He was a storyboard artist on Batman: The Animated Series and Superman: The Animated Series, he created the opening sequence for Batman Beyond, he redesigned Catwoman’s costume to make it more functional for a master thief, and he captured the spirit of the Silver Age Justice League in the New Frontier graphic novel and animated movie. Darwyn Cooke‘s had a big influence on comic books and comic book-related media the last 25 years, but now he belongs to the ages. After yesterday’s surprising announcement that the writer and artist was battling a “bout with aggressive cancer” comes sad news today that he’s lost that battle. (more…)
Iconoclastic Eisner Award winning writer and artist Darwyn Cooke held court at Comic-Con on Sunday and our Steven Sautter was in the room to take in what he had to say and also ask him a question during the panel. Cooke was joined on the panel by his editor, Scott Dunbar.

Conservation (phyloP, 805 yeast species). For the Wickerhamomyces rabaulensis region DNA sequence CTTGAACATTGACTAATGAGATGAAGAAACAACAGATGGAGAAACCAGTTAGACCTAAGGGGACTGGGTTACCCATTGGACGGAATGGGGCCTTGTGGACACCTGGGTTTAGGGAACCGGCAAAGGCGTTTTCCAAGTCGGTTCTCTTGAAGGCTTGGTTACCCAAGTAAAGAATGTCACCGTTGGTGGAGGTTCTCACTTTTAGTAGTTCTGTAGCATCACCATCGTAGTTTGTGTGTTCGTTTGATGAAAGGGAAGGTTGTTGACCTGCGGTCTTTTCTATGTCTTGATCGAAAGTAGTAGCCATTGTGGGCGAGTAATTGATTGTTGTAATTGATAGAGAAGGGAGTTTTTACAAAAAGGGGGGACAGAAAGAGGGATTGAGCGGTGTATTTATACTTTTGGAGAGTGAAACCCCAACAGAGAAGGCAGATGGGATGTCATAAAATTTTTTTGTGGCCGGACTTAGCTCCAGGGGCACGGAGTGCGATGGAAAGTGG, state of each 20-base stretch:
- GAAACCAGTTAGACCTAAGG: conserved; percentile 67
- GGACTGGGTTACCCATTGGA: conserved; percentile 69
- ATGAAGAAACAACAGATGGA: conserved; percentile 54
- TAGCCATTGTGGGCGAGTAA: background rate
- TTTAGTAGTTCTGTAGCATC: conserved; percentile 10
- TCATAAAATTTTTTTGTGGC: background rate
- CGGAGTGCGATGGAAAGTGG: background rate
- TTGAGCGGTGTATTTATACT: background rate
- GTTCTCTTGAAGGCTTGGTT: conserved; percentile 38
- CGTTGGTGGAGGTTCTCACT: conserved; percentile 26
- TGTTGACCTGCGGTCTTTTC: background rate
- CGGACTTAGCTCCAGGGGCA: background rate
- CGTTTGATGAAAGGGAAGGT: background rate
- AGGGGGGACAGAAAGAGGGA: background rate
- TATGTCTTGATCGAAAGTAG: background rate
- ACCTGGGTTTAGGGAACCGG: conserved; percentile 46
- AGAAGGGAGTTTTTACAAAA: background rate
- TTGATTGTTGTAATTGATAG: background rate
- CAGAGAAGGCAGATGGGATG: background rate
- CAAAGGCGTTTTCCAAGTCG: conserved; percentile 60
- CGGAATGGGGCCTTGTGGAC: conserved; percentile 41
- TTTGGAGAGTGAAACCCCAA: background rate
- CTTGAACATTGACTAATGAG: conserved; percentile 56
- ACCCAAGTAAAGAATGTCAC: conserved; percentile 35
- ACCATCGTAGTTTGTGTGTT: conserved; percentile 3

On The Score:
Scott Dunbar: Bruce Timm said it was the best one yet.
Darwyn Cooke: You have to understand, I used to work for Bruce and he was merciless. You’d take a drawing and laugh. “Ha, Mr. Fantastic looks like Dick Van Dyke.”
Scott Dunbar: We’re doing a fifth one too.
Darwyn Cooke: We’ll stick with Parker till they take him away from us. There’s other things I want to do, but this guy and I, we’re in it for the long haul.
Darwyn Cooke: 4th book is The Handle. Comes just after the Score. I already knew where I wanted to end, so I wanted this to come before. It’s a very visual book. Takes place on an island with a casino. FBI and Helicopters. All kinds of crazy stuff.